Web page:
I felt sad, then angry at this relentless disease, then sad again. Overwhelmingly so. But as I stared at the photo while safely tucked inside my Jeep parked in the parking garage in downtown San Diego trying not to cry, those negative feelings morphed into something else: a sense of pride, strength, and courage.
There I was, a week after my surgery: I felt well enough to shower alone. And set up the camera on the bathroom counter, tinker with settings, and cross my fingers hoping it would come out. Unashamed of the broken body that the camera would capture, I stood tall and strong.
And this photograph captured that moment.
Our moment. I know that you, EndoWarriors, have stared into the mirror at your incisions, your bandages, your scars, your pain. Stand tall with me.
We can get through this.
All is well.
Regardless of the journey…We are alive, and we are in this together.
Our friend and local EndoSister, Maggie Flood of Sacral Spaces, shared something very uplifting in our support group’s page today and I wanted to share it with you:
Just wanted to share a little piece of my weekend with you guys! I posted this on Insta because I am feeling SO GOOD today after my weekend flair-up, and here’s why: …. I had what I can only describe as a flair-up of some sort this weekend. Is it “autoimmune”? Yeah, probably. Is it from “endometriosis”? Eh, maybe. Is there something wrong with me? No, everything is correct, because the diagnosis nor the label matter. What matters is that something happened, and I knew what it was that set me off. On Friday night I let myself get too hungry before we went to a friend’s birthday gathering at a crappy bar. I felt faint and needed SOMETHING so I ate a piece of a friend’s quesadilla in utter desperation. Fast forward through two days and my abdomen felt like burning charcoals from the inside, the skin all over my body feeling like a bruise to the touch… random shooting pains like electricity through my wrists, fingers, and hips. . Here’s where I can choose to say “life is awful – I can’t even have some cheese without being in pain.” Instead I choose to say, “Life is amazing. My body is AMAZING! It’s BEAUTIFUL how sensitive I am. I’m so grateful that I have a body that can tell me what’s right and what’s wrong.” Only I can experience what I experience. . Instead of forcing myself to do more than I could, I laid on the beach and continued my research on trauma and autoimmune disorders yesterday (how beautifully hilarious and timely). When I felt them I took some moments to close my eyes and allow the electric shocks run through me, felt my body recalibrating. I imagined the sun soaking them up. I felt the cold spring wind. I laughed. I’m alive, and I’m human. This is what I signed up for.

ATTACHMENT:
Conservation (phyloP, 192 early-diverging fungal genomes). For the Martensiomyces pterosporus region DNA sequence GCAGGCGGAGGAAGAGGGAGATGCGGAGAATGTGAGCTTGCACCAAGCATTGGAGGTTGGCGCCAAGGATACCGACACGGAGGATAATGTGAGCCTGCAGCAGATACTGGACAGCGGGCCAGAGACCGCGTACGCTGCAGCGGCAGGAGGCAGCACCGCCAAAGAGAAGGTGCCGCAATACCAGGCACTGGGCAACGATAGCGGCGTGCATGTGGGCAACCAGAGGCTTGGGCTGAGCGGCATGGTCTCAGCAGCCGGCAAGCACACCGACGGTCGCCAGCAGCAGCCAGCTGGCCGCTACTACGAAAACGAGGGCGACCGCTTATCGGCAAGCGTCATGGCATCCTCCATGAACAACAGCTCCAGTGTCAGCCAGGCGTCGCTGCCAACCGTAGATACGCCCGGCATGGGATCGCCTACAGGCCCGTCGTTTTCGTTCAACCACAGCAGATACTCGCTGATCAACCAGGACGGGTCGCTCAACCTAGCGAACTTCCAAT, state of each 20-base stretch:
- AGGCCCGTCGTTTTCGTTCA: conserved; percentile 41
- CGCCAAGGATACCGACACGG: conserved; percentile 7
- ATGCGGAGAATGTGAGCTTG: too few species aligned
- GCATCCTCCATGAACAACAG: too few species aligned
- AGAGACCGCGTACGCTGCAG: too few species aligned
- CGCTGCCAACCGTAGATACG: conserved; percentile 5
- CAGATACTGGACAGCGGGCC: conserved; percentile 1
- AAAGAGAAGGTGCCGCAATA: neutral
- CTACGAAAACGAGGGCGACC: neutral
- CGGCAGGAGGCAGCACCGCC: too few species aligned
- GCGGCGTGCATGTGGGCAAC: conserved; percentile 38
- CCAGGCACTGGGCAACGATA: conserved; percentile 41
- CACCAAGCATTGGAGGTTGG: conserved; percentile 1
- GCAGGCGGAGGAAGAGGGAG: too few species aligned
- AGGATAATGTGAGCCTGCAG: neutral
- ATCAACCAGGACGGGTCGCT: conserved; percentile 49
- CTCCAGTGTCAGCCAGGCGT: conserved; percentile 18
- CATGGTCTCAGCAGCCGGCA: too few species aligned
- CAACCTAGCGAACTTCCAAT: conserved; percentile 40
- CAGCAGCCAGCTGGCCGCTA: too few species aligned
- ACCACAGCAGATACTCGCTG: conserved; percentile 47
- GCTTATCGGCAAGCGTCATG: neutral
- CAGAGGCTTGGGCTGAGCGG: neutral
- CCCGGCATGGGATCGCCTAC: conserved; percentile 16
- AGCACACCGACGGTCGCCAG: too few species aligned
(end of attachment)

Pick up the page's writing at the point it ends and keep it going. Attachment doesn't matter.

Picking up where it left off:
Thank you, Maggie. I oftentimes bemoan the fact that I can’t have this or can’t have that. And I truly hope that your positive body thinking reminds me later that I am grateful for the body I have and the awareness that comes with it.
Maggie will be teaching a class on Navigating Painful Sex on May 19th in San Diego. If you’re interested in joining us, we’d love to have you!
It’s Friday. The end of the week. The middle of April! I hope you’re doing well.
Today’s is a lesson in courage…
Yesterday I had my annual ultrasound; it was my first since June 2018…and I had both the transvaginal and the traditional over-the-belly ultrasounds. My first since my two 2018 surgeries. And I was excited.